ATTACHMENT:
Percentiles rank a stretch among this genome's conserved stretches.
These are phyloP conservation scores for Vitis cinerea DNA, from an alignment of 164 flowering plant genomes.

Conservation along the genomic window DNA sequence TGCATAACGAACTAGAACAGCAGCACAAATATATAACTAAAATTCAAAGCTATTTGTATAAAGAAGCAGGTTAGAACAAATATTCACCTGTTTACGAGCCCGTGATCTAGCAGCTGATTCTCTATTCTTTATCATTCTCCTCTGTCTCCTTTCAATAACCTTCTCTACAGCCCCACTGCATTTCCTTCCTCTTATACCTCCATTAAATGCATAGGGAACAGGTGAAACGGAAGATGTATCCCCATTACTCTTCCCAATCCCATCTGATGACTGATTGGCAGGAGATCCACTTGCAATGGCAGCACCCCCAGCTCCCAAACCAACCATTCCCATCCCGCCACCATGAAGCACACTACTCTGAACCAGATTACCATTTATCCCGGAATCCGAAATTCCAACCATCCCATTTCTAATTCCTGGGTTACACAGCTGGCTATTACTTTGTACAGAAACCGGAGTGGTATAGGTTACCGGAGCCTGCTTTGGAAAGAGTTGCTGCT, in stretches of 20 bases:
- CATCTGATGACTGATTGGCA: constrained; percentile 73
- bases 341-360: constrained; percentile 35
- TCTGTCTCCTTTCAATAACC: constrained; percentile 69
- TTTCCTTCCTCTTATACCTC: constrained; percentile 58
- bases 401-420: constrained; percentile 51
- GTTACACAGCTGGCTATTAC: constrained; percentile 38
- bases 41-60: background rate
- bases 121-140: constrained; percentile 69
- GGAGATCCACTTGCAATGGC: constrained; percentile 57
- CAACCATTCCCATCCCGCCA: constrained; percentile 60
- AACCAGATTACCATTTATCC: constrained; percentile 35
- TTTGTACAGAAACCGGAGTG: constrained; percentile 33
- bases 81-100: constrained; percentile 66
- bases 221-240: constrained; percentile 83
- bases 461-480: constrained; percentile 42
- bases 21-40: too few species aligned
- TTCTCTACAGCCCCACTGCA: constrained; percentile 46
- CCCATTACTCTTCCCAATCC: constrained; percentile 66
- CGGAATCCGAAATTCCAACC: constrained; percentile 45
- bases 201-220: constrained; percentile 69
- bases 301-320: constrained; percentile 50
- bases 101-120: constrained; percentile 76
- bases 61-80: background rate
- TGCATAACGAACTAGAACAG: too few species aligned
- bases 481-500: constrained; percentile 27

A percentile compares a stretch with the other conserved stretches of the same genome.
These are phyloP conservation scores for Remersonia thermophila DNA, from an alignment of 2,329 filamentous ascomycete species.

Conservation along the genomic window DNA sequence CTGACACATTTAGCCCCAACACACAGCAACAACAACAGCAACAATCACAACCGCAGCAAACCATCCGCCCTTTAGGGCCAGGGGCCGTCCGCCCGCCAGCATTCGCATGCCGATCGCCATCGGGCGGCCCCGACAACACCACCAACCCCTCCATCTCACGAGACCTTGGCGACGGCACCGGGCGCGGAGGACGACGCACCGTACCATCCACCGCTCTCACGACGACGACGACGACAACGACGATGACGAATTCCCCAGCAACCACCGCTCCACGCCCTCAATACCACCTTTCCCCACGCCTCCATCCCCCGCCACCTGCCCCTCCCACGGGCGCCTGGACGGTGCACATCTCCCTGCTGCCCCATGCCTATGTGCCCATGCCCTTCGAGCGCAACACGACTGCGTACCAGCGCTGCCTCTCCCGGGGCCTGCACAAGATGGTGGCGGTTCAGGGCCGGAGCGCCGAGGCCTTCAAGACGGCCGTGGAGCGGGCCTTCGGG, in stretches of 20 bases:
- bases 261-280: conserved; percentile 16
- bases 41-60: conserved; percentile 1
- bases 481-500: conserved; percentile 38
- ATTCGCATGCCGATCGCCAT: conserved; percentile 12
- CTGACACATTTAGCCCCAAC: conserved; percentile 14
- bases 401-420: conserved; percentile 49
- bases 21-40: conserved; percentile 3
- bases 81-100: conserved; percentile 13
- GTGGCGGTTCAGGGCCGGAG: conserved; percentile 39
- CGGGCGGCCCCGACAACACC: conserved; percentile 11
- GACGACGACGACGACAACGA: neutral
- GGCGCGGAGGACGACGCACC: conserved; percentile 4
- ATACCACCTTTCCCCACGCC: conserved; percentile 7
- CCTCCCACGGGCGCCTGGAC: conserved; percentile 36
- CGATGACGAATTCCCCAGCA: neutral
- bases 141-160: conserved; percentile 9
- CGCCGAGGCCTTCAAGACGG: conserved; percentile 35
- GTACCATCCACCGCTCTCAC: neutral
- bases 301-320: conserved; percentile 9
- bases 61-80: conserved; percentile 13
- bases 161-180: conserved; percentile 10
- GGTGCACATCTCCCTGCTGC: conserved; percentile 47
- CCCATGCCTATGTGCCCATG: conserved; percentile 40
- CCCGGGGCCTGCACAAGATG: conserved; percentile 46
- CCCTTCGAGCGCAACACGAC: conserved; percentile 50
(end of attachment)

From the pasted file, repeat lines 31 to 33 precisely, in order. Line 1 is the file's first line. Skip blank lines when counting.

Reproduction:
Conservation along the genomic window DNA sequence CTGACACATTTAGCCCCAACACACAGCAACAACAACAGCAACAATCACAACCGCAGCAAACCATCCGCCCTTTAGGGCCAGGGGCCGTCCGCCCGCCAGCATTCGCATGCCGATCGCCATCGGGCGGCCCCGACAACACCACCAACCCCTCCATCTCACGAGACCTTGGCGACGGCACCGGGCGCGGAGGACGACGCACCGTACCATCCACCGCTCTCACGACGACGACGACGACAACGACGATGACGAATTCCCCAGCAACCACCGCTCCACGCCCTCAATACCACCTTTCCCCACGCCTCCATCCCCCGCCACCTGCCCCTCCCACGGGCGCCTGGACGGTGCACATCTCCCTGCTGCCCCATGCCTATGTGCCCATGCCCTTCGAGCGCAACACGACTGCGTACCAGCGCTGCCTCTCCCGGGGCCTGCACAAGATGGTGGCGGTTCAGGGCCGGAGCGCCGAGGCCTTCAAGACGGCCGTGGAGCGGGCCTTCGGG, in stretches of 20 bases:
- bases 261-280: conserved; percentile 16
- bases 41-60: conserved; percentile 1